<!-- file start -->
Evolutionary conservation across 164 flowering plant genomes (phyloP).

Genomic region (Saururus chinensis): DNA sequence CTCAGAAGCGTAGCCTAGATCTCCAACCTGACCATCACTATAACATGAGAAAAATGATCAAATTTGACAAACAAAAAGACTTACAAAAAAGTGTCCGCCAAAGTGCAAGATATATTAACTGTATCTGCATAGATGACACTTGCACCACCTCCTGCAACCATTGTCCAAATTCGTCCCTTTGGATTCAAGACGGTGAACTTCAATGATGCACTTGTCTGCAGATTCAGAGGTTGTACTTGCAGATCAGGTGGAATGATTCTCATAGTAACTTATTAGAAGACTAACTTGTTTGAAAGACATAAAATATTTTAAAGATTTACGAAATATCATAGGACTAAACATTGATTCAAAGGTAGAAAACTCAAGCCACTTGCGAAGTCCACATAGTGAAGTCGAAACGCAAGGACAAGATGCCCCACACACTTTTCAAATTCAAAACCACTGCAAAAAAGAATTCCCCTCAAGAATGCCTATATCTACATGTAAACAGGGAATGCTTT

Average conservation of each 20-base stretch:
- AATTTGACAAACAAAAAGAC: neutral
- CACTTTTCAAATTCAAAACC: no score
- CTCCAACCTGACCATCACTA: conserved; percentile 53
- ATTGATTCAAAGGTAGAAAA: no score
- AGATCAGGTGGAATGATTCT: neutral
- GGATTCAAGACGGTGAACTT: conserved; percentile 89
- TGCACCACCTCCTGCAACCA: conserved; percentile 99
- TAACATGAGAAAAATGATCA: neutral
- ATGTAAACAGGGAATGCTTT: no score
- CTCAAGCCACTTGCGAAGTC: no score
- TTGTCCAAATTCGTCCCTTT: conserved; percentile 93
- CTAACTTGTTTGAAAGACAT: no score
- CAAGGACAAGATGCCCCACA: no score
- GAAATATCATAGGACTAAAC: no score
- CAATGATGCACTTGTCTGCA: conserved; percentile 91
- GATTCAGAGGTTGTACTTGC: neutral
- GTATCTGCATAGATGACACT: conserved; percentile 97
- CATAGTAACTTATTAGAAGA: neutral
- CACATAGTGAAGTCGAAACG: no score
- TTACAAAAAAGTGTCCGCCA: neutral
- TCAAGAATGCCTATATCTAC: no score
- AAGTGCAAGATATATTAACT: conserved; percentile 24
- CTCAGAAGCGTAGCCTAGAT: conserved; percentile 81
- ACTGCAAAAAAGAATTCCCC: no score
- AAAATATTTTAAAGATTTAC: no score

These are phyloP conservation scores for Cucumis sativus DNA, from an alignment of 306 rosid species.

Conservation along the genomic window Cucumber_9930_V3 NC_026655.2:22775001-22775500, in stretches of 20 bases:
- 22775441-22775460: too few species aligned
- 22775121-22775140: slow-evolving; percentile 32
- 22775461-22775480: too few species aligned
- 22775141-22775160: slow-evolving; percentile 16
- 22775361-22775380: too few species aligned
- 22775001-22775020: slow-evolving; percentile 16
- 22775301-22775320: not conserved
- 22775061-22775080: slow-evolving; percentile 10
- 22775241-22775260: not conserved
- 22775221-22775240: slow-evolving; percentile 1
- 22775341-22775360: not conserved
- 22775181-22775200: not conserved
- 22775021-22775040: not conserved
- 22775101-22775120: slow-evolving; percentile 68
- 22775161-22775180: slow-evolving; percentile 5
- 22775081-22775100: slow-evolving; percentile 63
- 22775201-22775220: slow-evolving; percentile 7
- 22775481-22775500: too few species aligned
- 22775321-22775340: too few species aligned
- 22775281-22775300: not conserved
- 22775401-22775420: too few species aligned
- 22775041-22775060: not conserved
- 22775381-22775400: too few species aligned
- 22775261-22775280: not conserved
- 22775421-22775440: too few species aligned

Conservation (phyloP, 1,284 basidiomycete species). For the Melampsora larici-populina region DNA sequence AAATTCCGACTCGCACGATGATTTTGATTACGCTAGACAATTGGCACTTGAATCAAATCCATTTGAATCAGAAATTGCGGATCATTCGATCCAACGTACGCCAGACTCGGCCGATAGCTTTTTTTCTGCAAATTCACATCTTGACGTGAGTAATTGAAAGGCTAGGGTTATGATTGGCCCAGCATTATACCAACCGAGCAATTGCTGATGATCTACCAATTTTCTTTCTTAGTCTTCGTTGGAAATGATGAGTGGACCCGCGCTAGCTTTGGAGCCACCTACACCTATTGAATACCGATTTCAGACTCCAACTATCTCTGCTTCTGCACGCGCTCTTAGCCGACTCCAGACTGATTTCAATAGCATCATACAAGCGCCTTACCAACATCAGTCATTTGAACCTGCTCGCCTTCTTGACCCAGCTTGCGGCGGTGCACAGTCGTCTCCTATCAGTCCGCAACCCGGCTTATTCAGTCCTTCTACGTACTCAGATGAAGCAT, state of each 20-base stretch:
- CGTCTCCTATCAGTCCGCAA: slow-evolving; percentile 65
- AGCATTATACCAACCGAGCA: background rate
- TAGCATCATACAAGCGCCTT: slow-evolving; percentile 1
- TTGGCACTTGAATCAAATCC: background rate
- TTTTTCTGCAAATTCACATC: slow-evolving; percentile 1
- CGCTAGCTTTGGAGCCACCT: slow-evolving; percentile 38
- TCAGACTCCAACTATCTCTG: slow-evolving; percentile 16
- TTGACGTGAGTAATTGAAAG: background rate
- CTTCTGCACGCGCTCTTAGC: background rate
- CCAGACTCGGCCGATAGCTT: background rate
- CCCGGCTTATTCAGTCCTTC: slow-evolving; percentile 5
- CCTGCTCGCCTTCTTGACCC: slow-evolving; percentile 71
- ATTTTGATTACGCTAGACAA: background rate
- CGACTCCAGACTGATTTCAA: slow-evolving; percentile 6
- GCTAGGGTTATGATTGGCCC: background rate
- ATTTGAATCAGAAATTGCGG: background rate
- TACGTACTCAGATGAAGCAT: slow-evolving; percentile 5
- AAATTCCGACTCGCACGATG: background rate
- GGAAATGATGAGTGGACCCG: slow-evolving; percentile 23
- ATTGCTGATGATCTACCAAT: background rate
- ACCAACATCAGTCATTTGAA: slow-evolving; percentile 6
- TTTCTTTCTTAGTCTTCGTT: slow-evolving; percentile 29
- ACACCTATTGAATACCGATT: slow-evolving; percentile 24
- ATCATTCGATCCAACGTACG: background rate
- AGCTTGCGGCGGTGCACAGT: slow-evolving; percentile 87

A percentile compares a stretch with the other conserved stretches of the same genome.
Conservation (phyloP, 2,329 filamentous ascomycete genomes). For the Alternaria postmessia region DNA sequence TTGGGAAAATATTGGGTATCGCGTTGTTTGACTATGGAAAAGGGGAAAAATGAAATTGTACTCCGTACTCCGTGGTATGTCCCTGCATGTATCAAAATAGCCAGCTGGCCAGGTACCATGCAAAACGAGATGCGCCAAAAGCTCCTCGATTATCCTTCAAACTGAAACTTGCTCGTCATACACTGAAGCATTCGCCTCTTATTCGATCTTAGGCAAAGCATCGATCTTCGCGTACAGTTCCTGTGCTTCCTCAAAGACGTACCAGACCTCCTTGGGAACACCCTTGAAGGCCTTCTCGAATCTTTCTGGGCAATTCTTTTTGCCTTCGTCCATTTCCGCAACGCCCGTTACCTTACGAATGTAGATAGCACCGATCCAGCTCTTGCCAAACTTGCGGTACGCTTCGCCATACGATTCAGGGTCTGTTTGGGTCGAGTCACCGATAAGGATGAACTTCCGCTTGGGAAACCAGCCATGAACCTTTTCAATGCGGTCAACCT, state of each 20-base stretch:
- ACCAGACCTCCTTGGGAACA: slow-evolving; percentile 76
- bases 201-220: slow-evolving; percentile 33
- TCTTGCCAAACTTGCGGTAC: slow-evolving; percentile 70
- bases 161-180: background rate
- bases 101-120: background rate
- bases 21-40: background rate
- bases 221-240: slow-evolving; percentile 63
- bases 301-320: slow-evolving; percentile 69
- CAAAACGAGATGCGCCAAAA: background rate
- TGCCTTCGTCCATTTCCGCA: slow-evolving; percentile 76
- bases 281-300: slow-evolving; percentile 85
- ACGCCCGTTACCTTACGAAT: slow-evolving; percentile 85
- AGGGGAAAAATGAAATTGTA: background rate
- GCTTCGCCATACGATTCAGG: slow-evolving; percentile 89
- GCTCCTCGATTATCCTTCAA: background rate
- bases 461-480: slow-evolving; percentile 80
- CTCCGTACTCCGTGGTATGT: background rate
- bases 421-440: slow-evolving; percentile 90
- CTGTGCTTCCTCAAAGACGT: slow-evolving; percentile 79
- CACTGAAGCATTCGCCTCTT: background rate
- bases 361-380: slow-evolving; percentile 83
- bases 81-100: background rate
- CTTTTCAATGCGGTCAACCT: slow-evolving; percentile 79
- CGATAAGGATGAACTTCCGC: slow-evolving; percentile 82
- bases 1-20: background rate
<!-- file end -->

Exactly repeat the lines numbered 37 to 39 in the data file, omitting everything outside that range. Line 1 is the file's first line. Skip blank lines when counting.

- 22775301-22775320: not conserved
- 22775061-22775080: slow-evolving; percentile 10
- 22775241-22775260: not conserved